Taking a crack at preseason predictions
The Flames' Jarome Iginla will be the Hart Trophy winner next spring, again causing some grousing from the Eastern contingent, whether the allegedly aggrieved runner-up is Jaromir Jagr or someone else. And because Iginla should have been the 2002 winner, as well, it will be a bit of an atonement.
There, that was the easy part.
If this were a yearbook, Iginla would be the Most Likely to Succeed.
Every time someone asks me how such-and-such team is going to do this season, I take a shot at it, while knowing the reality is that more than ever, I'm basically offering an educated guess.
Make no mistake, relative stability in the league was mostly a good thing. The cycles of change were relentless, yet gradual, and the ingenuity and the financial aggressiveness of astute organizations were rewarded.
If the salary cap system eventually has a long-term leveling effect, that won't be surprising, yet there still are signs that the shaky organizations will remain shaky. There is no antidote for poor judgment and ineptitude, not even spending every available dollar. Nor is there a remedy for an unwillingness to approach the cap when an extra expenditure might nudge the on-ice product to the next level.
Plus, it remains apparent that while the trading deadline has been moved up, there still can be changes in March that make September outlooks obsolete.
Finally, when there is so much change, the quick development of chemistry, or lack of chemistry, is important to an unprecedented extent. Whether through luck or design, or a combination of both, at least one team this season is going to have stumbled on a roster that meshes better than it looks on paper, and at least one that looks good on paper now is going to drastically underachieve on the ice.
So, taking a shot and saying the Stanley Cup finals will match Calgary and Ottawa (finally) comes with all the traditional disclaimers, and more.
The addition of Alex Tanguay will help Iginla, whether they end up on the same line or not, and the Flames will remain stingy even if new coach Jim Playfair feels comfortable enough with Darryl Sutter looking on from the front office to slightly loosen the reins.
The Sharks, benefiting from Joe Thornton being around and playing with Jonathan Cheechoo for a full season; the Ducks, helped by the deal that brought in Chris Pronger; and the Red Wings, who again will cruise through the regular season because of a soft division, and will certainly be better off with Dominik Hasek if he holds up physically, are the major threats in the West.
In the East, the Hurricanes are going to find that they prematurely anointed Cam Ward the long-term answer in the net, and former Hurricane Martin Gerber will be instrumental in the Senators' success. I wouldn't be shocked if John Grahame was Carolina's No. 1 by the new year. That's not a knock on Ward; it's an acknowledgment that despite winning the Conn Smythe Trophy and the Stanley Cup, Ward wasn't even consistently great during the postseason and has yet to prove himself capable of long-term greatness. The 1986 playoffs turned out to be a harbinger of Patrick Roy's Hall of Fame credentials, and maybe the 2006 finals will turn out to be that for Ward. But we don't know that yet.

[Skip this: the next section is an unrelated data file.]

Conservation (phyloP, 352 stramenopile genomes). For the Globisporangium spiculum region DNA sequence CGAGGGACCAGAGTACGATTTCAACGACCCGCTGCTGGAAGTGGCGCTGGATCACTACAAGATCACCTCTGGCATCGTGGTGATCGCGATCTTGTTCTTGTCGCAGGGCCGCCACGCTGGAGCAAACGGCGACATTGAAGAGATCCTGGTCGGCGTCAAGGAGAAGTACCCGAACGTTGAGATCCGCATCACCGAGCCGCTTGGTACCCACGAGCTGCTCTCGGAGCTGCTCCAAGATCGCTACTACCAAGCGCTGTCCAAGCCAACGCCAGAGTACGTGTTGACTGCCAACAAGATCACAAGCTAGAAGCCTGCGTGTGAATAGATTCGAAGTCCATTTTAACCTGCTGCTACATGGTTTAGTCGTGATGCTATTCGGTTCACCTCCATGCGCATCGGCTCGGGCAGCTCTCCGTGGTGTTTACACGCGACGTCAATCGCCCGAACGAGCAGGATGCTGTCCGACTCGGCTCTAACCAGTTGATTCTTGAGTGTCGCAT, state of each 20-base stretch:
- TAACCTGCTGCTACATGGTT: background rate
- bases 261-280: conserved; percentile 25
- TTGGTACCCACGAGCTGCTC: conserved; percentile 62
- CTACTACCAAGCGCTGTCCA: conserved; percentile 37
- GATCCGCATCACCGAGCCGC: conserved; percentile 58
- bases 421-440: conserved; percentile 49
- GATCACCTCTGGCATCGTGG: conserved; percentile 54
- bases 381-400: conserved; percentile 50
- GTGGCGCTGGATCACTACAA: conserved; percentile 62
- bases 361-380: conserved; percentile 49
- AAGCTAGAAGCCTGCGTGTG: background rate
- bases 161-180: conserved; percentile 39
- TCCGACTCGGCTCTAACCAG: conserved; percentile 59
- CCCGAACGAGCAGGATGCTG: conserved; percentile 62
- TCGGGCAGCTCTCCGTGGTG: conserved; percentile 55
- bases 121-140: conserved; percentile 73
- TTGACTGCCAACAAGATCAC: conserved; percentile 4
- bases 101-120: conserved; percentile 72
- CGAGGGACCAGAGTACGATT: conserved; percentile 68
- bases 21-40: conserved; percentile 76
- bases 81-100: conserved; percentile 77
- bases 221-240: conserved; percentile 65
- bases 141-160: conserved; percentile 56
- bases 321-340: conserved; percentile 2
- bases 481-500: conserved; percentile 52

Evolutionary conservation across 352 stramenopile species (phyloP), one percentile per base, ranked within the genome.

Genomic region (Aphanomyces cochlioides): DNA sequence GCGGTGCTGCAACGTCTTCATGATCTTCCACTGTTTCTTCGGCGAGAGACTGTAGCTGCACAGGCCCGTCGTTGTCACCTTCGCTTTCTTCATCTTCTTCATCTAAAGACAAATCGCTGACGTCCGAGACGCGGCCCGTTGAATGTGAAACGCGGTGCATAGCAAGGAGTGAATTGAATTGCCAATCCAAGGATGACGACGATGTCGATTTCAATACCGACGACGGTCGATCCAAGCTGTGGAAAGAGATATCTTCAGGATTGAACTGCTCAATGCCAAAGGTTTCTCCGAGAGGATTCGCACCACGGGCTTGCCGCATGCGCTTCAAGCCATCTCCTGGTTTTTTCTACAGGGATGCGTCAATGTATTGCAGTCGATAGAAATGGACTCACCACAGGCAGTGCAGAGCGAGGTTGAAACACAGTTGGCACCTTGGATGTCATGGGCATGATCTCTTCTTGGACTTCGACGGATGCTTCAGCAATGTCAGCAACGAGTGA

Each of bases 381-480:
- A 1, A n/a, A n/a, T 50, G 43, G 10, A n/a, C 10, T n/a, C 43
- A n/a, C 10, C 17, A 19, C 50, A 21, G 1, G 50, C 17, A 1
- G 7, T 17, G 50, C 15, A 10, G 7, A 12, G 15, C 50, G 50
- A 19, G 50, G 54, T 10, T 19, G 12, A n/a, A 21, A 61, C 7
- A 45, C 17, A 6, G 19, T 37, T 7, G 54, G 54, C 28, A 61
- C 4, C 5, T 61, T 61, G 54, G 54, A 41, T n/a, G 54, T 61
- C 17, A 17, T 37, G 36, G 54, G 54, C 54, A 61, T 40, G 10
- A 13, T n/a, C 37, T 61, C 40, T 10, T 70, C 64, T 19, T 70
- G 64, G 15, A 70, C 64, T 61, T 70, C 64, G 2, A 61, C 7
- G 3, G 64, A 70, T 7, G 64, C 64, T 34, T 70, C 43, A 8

The Flyers have the same question marks (goaltending and Peter Forsberg's health), but if both come with the right answers, Philly could dominate the division and come out of the East.
And I still think the Lightning, with Marc Denis in the net, could rebound.
As the regular season unfolds, it will become more obvious that under the severely unbalanced schedule, the conferences sometimes will seem as if they're distinct leagues, and almost as if they're not just separate, but on different planets. With each team playing only 10 interconference games, that makes the individual award voting even more problematic, because of both the limited direct exposure to voters and the reality that statistical comparisons aren't apples to apples, but West to East.
But short of awarding the Hart and other trophies to one player in each conference, choices have to be made.
And how might the voting go next spring?
• Hart Trophy: Iginla. He deserves consideration for attributes other than his scoring, including his leadership and fire, yet his overall effectiveness will be enhanced if he controls his temper better and realizes he's of more value to the Flames if he doesn't allow himself to be distracted as often. Other finalists: Washington's Alexander Ovechkin and the Rangers' Jagr.
• Norris Trophy (Most Likely to Be Authoritarian): Ottawa's Wade Redden. With Zdeno Chara departing for Boston, Redden will go from respected to something more as his role becomes even more prominent. Other finalists: Anaheim's Pronger and Scott Niedermayer, who will "split" the vote.
• Vezina Trophy (Most Likely to Be Miserly): New Jersey's Martin Brodeur. The reliable Brodeur steps up again and completes the adjustment to not being able to handle the puck as much. Other finalists: Calgary's Miikka Kiprusoff and Gerber.
• Calder Trophy (Most Likely to Burst Onto the Scene): Pittsburgh's Evgeni Malkin. In a walk, if he gets, and remains, healthy. Other finalists: Colorado's Wojtek Wolski and Anaheim's Dustin Penner, who both played in the postseason, but remain Calder-eligible.
• Jack Adams Award (Most Likely to Lead): Playfair. He'll benefit from the Flames being better and the rest of the Northwest Division softening, and even the perception that he had the nerve to do something other than merely duplicate the Sutter approach. Other finalists: Atlanta's Bob Hartley, who will get the Thrashers in the playoffs for the first time; and Ottawa's Bryan Murray.
The polls open soon.
Terry Frei is a regular contributor to ESPN.com. He is the author of "Third Down and a War to Go" and "Horns, Hogs, and Nixon Coming."